A National Transportation and Safety Board investigation into a 2013 Louisiana airplane accident revealed that a student pilot on the plane, a 28-year-old-man from Indiana, had marijuana and a pharmaceutical drug in his system at the time of the crash. The man’s instructor, 78-year-old instructor, was also on the plane when the incident occurred, and evidence suggests that that man had ingested drugs that are commonly used to treat conditions that were not revealed to the FAA.
At the time of the crash, the pair had been practicing crop spraying passes and turns. A NTSB representative related that they had made 9 aerial spray passes and turns prior to the crash. The NTSB report also revealed that the instructor was not authorized to teach the techniques that were being practiced that day. One news outlet suggests that the instructor had flown with a senior instructor the day before the crash and did not fly well. The small airplane was also found to be a minimum of 32 pounds overweight.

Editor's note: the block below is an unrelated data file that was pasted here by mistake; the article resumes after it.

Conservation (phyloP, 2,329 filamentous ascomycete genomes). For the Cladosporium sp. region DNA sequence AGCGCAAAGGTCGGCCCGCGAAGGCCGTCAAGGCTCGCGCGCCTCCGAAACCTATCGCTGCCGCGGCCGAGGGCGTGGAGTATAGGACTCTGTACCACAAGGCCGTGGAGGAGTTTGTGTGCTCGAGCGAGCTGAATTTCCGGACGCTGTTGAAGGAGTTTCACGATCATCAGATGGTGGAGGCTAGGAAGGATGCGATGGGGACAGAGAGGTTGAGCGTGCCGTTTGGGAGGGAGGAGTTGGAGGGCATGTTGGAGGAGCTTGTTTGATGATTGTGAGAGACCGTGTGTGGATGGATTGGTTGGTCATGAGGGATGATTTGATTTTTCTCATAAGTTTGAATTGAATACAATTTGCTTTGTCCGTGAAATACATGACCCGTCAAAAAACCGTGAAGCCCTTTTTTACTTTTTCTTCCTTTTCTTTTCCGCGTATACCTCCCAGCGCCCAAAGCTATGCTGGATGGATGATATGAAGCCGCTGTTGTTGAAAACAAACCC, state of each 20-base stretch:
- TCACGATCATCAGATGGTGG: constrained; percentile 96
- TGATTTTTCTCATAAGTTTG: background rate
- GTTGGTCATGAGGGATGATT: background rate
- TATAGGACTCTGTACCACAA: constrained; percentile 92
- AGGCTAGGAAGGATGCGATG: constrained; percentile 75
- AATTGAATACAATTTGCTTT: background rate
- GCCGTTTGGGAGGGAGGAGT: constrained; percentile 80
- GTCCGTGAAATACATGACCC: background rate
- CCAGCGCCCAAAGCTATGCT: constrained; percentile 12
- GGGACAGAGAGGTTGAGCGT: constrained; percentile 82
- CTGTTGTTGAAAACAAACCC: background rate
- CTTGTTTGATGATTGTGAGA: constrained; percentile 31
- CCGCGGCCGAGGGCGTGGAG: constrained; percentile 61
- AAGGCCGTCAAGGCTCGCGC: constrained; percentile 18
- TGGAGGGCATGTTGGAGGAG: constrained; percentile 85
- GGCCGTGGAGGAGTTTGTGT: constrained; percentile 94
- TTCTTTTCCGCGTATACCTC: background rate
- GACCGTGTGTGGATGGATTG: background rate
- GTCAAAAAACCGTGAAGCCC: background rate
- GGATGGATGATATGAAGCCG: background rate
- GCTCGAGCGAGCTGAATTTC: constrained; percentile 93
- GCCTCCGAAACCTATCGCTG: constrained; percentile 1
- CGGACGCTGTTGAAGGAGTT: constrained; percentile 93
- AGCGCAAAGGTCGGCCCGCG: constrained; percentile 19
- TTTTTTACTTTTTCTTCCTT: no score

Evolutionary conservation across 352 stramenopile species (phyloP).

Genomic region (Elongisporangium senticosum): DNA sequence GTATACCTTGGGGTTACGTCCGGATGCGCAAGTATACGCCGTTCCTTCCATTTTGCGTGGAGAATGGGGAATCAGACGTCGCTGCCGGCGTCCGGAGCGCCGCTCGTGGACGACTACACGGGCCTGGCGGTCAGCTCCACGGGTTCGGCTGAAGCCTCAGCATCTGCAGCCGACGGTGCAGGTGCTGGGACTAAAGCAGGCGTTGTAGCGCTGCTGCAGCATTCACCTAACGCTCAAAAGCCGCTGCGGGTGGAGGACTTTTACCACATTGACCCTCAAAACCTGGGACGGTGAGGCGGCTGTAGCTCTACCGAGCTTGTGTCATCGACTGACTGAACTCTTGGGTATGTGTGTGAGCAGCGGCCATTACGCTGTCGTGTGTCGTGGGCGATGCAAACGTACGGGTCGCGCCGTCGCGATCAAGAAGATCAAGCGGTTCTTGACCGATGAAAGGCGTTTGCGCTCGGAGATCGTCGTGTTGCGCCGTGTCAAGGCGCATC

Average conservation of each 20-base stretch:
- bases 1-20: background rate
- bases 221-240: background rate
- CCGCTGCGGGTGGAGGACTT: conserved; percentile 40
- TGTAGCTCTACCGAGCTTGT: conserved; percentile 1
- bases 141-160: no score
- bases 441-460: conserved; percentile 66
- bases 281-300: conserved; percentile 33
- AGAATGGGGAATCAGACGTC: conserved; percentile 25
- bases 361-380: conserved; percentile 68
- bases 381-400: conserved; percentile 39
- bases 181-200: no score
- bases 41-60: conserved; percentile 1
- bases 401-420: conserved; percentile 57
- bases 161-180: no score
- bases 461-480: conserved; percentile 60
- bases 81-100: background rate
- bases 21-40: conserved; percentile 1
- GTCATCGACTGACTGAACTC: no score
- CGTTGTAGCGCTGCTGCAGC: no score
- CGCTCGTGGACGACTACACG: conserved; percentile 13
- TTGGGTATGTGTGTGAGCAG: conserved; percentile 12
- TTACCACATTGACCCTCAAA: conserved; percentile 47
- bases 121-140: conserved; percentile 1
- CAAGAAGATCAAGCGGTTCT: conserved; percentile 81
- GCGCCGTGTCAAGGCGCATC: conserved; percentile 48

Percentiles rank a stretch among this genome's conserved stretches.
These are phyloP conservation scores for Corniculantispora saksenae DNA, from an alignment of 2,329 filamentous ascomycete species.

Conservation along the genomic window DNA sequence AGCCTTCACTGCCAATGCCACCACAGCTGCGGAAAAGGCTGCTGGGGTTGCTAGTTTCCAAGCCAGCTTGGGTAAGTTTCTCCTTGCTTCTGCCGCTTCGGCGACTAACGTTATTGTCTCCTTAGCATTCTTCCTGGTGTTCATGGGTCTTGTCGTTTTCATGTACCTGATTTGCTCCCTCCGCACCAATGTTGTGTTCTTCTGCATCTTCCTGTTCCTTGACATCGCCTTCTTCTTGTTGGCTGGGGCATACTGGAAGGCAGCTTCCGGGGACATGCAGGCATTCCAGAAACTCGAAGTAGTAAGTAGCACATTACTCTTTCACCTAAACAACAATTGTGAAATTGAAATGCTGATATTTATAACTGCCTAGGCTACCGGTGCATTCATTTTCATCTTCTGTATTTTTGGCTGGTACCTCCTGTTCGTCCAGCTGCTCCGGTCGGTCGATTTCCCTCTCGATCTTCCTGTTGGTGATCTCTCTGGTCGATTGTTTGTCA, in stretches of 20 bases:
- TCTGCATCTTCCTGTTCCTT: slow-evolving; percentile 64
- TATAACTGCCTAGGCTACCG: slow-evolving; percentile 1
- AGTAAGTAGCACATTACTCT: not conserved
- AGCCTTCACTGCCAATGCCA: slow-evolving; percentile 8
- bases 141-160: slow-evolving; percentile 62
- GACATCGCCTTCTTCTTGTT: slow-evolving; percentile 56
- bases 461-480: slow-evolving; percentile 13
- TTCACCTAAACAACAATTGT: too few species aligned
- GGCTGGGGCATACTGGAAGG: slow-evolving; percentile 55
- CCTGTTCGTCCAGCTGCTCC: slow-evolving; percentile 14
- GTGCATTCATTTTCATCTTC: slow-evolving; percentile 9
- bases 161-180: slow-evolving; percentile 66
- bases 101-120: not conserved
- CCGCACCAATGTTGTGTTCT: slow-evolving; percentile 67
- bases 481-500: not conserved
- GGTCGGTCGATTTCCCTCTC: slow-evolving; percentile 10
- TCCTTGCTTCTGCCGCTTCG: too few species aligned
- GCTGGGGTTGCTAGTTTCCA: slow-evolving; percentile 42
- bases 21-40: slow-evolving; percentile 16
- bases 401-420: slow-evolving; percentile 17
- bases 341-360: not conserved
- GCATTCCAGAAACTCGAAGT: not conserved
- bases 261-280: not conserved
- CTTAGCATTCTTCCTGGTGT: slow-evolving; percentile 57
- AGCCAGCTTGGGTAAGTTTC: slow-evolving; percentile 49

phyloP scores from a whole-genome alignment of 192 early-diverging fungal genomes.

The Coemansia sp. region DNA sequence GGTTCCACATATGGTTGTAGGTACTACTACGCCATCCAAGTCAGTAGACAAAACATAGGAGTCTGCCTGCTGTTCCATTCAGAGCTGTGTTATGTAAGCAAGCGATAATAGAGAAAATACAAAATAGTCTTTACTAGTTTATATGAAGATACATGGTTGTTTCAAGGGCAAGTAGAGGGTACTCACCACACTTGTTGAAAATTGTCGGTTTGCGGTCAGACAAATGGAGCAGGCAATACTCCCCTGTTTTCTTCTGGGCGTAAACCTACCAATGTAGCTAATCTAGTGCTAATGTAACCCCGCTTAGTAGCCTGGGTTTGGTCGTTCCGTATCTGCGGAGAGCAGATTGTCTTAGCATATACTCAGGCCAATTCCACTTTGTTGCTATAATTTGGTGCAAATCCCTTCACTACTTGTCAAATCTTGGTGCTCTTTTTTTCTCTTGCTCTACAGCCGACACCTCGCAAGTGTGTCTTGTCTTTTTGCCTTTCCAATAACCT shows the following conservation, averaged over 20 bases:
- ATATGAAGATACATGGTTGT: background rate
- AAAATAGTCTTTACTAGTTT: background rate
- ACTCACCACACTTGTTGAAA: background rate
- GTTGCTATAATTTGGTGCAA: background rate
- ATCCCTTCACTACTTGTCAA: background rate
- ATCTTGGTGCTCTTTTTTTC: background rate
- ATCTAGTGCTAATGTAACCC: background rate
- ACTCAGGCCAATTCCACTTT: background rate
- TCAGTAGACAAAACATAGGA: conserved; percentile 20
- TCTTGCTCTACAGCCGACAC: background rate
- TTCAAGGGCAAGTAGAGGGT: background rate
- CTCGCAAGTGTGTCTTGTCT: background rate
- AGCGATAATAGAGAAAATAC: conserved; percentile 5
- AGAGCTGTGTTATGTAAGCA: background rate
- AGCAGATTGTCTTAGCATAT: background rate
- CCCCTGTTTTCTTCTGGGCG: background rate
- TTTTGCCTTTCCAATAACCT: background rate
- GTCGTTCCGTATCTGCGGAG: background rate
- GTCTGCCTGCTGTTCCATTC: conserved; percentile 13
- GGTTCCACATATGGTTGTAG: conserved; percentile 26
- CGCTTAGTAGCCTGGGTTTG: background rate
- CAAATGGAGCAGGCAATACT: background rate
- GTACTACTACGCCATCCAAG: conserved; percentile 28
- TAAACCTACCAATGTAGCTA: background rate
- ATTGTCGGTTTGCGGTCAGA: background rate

While the NTSB report suggests a number of factors contributed to the crash, there was no mention of fault. However, further investigation may reveal that one of the pilot’s may have been negligent and liable for damages caused by the accident. If this is the case, the other pilot’s survivors may be able to pursue compensation through a wrongful death lawsuit.
When filing such an action, the plaintiffs might benefit from working with an attorney. A personal injury attorney may be able to review the NTSB report and other sources of information regarding the crash and might be able to find evidence of negligence. Using those reports as a foundation for a lawsuit, the attorney might be able to negotiate a settlement that reimburses the plaintiffs for costs stemming from the pilot’s death.
Source: TheNewsStar.com, “NTSB: Pilot in fatal 2013 Oak Ridge crash had drugs in system”, Julie Landry, June 22, 2014